The Nigerian Electricity Regulatory Commission (NERC) has moved to enforce compensation to electricity consumers for the under-supply of power to their homes and businesses with effect from July.
This follows several complaints by energy consumers that the Service-Based Tariff (SBT), which has led to a huge increase in electricity bills paid by customers, only places obligations on them without appropriate sanctions for Distribution Companies (DISCOs) that under-supply.
This was made known by the Deputy General Manager, Markets Competition and Rates, NERC, Mr Abba Terab, at the 58th Session of the Power Dialogue organized by the Electricity Hub, who said that for now, compensation will be based on a 60-day cycle.
Under the policy, customers are to pay for electricity in correlation with the level of service they get and how long they receive power daily. Therefore, it will be based on a minimum average hour of power supply and other metrics.
Consumers are divided into five bands A–E, where band A is for customers who get 20 hours of power and above daily; B is for customers who get power for 16 hours daily and C covers customers who enjoy power for 12 hours and above a day.
Also, D is for those that enjoy power for 8 hours and above, while band E is for customers who only get four hours and above but below 8 hours of power supply daily.
What the NERC top official is saying
Terab said that as the process gets fully automated, the commission will migrate DISCOs to a monthly compensation arrangement adding that customers who do not get the expected quality and quantity of supply will be refunded and downgraded to a new band while there will be an attendant adjustment on their tariff levels.
He said in cases where the problem of lack of supply was not from the DISCOs, the Transmission Company of Nigeria (TCN) would be compelled to compensate the Discos with the same procedure for sanctions going for the Generation Companies (Gencos).
Terab, in his statement, said, “If I am in band A, I should get band A service and when I am paying for band A service and I don’t get band A service, but I get band B service, I should be compensated accordingly. That’s the position of the commission and it has been made very clear to all operators within the industry.
We believe that by the time we carry out the minor review, this will be done. When the automation of the meters is done, compensation will be on a monthly basis. If over a period of six months a customer does not get minimum service, he will get a refund on a monthly basis for the energy.”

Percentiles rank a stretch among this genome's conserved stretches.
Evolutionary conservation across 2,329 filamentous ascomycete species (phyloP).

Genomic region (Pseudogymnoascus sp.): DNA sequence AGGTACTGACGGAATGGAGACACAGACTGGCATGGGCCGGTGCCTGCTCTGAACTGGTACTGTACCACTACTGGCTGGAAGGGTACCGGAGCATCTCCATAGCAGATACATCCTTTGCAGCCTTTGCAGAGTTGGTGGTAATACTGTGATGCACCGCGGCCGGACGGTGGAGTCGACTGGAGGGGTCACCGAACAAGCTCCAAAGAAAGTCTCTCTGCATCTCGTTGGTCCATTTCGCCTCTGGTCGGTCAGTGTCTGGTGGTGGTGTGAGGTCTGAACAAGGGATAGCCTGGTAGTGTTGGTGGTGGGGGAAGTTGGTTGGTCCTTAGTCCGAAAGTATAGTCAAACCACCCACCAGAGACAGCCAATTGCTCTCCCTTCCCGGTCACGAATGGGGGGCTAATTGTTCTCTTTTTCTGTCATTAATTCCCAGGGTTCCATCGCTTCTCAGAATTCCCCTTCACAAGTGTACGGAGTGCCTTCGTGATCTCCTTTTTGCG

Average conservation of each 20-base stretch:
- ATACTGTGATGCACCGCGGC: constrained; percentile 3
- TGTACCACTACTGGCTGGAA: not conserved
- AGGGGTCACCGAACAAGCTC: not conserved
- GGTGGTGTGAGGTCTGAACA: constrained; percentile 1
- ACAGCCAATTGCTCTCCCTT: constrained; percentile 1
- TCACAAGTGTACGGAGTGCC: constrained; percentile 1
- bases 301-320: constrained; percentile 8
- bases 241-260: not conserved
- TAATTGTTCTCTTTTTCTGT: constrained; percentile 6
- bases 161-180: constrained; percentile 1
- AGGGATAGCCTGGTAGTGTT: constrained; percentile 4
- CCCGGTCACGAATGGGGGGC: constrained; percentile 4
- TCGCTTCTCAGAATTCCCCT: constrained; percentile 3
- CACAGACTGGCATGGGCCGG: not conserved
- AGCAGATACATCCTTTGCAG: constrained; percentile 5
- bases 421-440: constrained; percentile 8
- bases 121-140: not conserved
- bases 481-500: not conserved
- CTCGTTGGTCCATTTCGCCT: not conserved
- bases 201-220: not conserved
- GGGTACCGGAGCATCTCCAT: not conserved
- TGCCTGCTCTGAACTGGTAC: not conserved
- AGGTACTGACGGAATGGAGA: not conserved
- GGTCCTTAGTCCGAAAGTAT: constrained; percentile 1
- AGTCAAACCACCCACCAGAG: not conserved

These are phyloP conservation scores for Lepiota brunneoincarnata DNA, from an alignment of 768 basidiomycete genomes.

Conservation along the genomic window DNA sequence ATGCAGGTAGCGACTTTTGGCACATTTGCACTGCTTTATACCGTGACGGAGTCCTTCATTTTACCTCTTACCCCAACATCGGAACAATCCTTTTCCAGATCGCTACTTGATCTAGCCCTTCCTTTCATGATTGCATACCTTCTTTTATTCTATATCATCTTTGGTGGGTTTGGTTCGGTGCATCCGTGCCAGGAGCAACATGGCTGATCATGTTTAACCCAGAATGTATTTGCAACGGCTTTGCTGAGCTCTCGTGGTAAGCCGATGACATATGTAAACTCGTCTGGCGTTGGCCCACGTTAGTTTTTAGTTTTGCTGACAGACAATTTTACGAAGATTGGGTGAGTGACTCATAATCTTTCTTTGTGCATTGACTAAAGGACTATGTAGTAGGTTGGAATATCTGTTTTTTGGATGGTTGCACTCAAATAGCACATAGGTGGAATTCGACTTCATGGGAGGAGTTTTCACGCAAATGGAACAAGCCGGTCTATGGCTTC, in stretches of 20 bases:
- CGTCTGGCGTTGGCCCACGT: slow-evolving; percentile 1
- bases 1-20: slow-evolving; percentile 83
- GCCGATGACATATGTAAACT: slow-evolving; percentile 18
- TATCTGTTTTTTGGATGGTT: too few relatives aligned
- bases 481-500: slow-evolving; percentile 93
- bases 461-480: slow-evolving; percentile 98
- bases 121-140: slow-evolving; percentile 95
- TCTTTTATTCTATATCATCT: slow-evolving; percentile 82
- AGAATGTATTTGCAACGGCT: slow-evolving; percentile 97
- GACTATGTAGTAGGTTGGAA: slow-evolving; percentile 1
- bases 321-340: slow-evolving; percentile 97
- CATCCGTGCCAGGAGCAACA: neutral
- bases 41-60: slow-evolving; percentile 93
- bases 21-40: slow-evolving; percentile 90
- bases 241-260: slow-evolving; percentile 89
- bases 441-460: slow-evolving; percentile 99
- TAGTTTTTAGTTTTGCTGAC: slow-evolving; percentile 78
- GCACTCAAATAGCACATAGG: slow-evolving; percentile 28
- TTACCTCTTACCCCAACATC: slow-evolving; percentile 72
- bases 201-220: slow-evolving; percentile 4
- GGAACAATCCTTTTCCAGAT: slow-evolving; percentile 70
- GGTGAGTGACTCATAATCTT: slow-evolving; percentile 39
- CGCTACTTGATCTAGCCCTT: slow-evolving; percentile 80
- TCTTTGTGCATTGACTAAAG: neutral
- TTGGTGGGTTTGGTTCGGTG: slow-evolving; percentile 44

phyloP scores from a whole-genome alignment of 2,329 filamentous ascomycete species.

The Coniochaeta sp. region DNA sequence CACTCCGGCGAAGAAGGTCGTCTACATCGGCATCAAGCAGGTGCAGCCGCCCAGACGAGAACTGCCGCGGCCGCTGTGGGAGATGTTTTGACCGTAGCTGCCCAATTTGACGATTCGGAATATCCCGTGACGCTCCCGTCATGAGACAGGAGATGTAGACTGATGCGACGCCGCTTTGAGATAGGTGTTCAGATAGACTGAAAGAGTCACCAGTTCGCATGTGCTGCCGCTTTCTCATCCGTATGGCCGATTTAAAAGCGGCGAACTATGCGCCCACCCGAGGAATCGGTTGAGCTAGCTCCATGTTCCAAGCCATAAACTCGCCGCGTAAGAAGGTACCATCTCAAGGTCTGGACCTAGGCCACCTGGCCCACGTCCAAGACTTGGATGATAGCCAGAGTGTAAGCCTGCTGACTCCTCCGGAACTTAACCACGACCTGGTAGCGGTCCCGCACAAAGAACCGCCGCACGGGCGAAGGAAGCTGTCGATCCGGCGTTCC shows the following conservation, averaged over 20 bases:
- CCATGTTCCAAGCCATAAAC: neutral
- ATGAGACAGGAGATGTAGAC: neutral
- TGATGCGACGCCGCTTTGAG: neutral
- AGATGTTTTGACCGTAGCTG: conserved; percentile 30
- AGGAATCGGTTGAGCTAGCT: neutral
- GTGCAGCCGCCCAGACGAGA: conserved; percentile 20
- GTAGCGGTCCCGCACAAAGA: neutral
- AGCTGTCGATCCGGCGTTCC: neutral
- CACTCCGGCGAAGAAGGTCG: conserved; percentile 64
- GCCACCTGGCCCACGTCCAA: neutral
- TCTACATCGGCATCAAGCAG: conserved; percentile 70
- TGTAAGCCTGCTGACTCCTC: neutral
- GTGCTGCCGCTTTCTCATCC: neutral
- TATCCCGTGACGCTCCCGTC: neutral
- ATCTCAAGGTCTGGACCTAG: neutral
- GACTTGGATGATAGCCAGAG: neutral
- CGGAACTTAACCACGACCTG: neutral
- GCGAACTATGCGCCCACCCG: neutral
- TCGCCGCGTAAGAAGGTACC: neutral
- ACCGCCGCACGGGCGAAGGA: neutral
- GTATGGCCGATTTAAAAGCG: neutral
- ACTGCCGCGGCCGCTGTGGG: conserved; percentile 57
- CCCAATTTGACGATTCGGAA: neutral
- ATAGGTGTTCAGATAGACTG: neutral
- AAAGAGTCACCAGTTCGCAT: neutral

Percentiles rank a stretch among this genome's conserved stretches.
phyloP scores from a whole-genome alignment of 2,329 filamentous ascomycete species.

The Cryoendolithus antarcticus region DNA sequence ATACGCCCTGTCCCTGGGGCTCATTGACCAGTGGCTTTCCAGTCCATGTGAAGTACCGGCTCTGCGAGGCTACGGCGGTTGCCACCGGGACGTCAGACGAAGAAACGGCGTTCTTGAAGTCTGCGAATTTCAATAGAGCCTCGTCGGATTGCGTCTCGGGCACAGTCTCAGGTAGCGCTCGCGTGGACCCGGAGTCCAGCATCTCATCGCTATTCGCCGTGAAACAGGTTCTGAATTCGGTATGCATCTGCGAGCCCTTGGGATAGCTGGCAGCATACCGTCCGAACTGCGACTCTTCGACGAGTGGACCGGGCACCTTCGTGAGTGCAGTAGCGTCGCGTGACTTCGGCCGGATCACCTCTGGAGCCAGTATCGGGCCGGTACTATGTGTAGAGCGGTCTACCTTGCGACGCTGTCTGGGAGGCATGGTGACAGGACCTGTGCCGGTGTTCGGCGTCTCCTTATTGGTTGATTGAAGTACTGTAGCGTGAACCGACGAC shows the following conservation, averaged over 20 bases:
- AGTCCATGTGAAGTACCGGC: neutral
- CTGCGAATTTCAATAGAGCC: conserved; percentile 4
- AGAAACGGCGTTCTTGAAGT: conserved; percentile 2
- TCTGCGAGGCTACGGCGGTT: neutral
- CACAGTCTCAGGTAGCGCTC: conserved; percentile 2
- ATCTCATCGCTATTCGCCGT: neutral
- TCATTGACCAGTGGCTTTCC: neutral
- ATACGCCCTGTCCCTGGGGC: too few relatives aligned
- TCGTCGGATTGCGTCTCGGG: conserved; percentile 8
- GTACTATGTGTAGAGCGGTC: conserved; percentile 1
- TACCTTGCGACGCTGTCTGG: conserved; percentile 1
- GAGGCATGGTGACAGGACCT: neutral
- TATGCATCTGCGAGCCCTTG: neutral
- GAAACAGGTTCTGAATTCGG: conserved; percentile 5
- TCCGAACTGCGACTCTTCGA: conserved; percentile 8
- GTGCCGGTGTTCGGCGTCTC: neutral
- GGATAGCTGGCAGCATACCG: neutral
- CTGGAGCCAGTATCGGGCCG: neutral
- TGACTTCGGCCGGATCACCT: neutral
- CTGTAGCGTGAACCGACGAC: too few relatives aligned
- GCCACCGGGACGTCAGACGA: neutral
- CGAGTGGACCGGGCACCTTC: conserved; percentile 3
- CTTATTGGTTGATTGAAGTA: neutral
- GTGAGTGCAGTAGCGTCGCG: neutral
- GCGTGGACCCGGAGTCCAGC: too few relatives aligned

He added that towards implementing the penalty regime, the commission is already reviewing the data and at the end of the period before the minor review is concluded, appropriate compensation for customers will be passed on to the defaulting entity.
“But subsequently, as we fully automate some of the distribution of transformers, because feeders might still be on even when at their level customers don’t have supply, when this is fully automated, it will be done on a monthly basis continually from July onwards,” he said.
He stated that the industry was on the right track on the service-based tariff policy, which is being accelerated by the installation of meters nationwide, adding that because of the implementation of the policy, more energy is being delivered
He said, “So, some of the generators are operating at an optimal level and are now being pushed to their limits and that’s why some of them (power systems) are failing, maybe because of limitation in gas supply.’’
In case you missed it
It can be recalled that in October 2020, NERC warned power distribution companies (DISCOs) that they will compensate affected consumers for defaulting in service delivery if they fail to supply the required quantum of electricity under the new service reflective tariff regime as the commission had deployed a mechanism to monitor the Discos.
The commission said that it is expected to start monitoring the DISCOs on a monthly basis to ensure compliance by the power firms in terms of meeting the agreement.